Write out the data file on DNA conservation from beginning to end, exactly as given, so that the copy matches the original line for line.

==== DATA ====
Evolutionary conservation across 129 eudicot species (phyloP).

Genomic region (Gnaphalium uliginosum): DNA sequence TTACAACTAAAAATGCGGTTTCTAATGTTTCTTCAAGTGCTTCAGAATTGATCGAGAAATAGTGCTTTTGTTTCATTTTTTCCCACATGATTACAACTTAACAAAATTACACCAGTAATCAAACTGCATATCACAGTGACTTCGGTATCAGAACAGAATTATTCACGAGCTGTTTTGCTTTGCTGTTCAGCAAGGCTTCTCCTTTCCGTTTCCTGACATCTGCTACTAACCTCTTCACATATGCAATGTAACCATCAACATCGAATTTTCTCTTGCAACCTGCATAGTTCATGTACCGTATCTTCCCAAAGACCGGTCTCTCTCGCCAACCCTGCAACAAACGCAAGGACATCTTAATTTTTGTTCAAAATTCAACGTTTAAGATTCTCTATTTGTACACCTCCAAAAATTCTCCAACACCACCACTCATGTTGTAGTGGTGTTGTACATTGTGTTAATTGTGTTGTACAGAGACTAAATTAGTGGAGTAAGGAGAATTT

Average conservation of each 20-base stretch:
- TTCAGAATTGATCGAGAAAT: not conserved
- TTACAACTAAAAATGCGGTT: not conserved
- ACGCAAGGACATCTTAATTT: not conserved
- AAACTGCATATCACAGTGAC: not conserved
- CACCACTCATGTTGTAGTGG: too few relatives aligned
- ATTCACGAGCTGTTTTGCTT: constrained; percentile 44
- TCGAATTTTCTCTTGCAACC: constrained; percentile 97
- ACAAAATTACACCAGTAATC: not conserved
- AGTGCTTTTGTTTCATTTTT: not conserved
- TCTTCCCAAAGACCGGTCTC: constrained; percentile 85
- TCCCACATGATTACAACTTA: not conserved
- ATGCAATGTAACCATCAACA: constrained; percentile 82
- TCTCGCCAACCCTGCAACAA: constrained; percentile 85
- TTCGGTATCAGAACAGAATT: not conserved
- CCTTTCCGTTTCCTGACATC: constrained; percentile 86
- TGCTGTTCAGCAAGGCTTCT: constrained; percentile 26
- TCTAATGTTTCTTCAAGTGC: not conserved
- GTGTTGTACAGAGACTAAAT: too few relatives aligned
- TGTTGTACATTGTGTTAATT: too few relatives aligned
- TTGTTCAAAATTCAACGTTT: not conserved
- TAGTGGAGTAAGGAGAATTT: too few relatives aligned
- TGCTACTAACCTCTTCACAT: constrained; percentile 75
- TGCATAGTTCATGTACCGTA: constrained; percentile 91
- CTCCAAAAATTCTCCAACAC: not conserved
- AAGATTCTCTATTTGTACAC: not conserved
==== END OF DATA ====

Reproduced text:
Evolutionary conservation across 129 eudicot species (phyloP).

Genomic region (Gnaphalium uliginosum): DNA sequence TTACAACTAAAAATGCGGTTTCTAATGTTTCTTCAAGTGCTTCAGAATTGATCGAGAAATAGTGCTTTTGTTTCATTTTTTCCCACATGATTACAACTTAACAAAATTACACCAGTAATCAAACTGCATATCACAGTGACTTCGGTATCAGAACAGAATTATTCACGAGCTGTTTTGCTTTGCTGTTCAGCAAGGCTTCTCCTTTCCGTTTCCTGACATCTGCTACTAACCTCTTCACATATGCAATGTAACCATCAACATCGAATTTTCTCTTGCAACCTGCATAGTTCATGTACCGTATCTTCCCAAAGACCGGTCTCTCTCGCCAACCCTGCAACAAACGCAAGGACATCTTAATTTTTGTTCAAAATTCAACGTTTAAGATTCTCTATTTGTACACCTCCAAAAATTCTCCAACACCACCACTCATGTTGTAGTGGTGTTGTACATTGTGTTAATTGTGTTGTACAGAGACTAAATTAGTGGAGTAAGGAGAATTT

Average conservation of each 20-base stretch:
- TTCAGAATTGATCGAGAAAT: not conserved
- TTACAACTAAAAATGCGGTT: not conserved
- ACGCAAGGACATCTTAATTT: not conserved
- AAACTGCATATCACAGTGAC: not conserved
- CACCACTCATGTTGTAGTGG: too few relatives aligned
- ATTCACGAGCTGTTTTGCTT: constrained; percentile 44
- TCGAATTTTCTCTTGCAACC: constrained; percentile 97
- ACAAAATTACACCAGTAATC: not conserved
- AGTGCTTTTGTTTCATTTTT: not conserved
- TCTTCCCAAAGACCGGTCTC: constrained; percentile 85
- TCCCACATGATTACAACTTA: not conserved
- ATGCAATGTAACCATCAACA: constrained; percentile 82
- TCTCGCCAACCCTGCAACAA: constrained; percentile 85
- TTCGGTATCAGAACAGAATT: not conserved
- CCTTTCCGTTTCCTGACATC: constrained; percentile 86
- TGCTGTTCAGCAAGGCTTCT: constrained; percentile 26
- TCTAATGTTTCTTCAAGTGC: not conserved
- GTGTTGTACAGAGACTAAAT: too few relatives aligned
- TGTTGTACATTGTGTTAATT: too few relatives aligned
- TTGTTCAAAATTCAACGTTT: not conserved
- TAGTGGAGTAAGGAGAATTT: too few relatives aligned
- TGCTACTAACCTCTTCACAT: constrained; percentile 75
- TGCATAGTTCATGTACCGTA: constrained; percentile 91
- CTCCAAAAATTCTCCAACAC: not conserved
- AAGATTCTCTATTTGTACAC: not conserved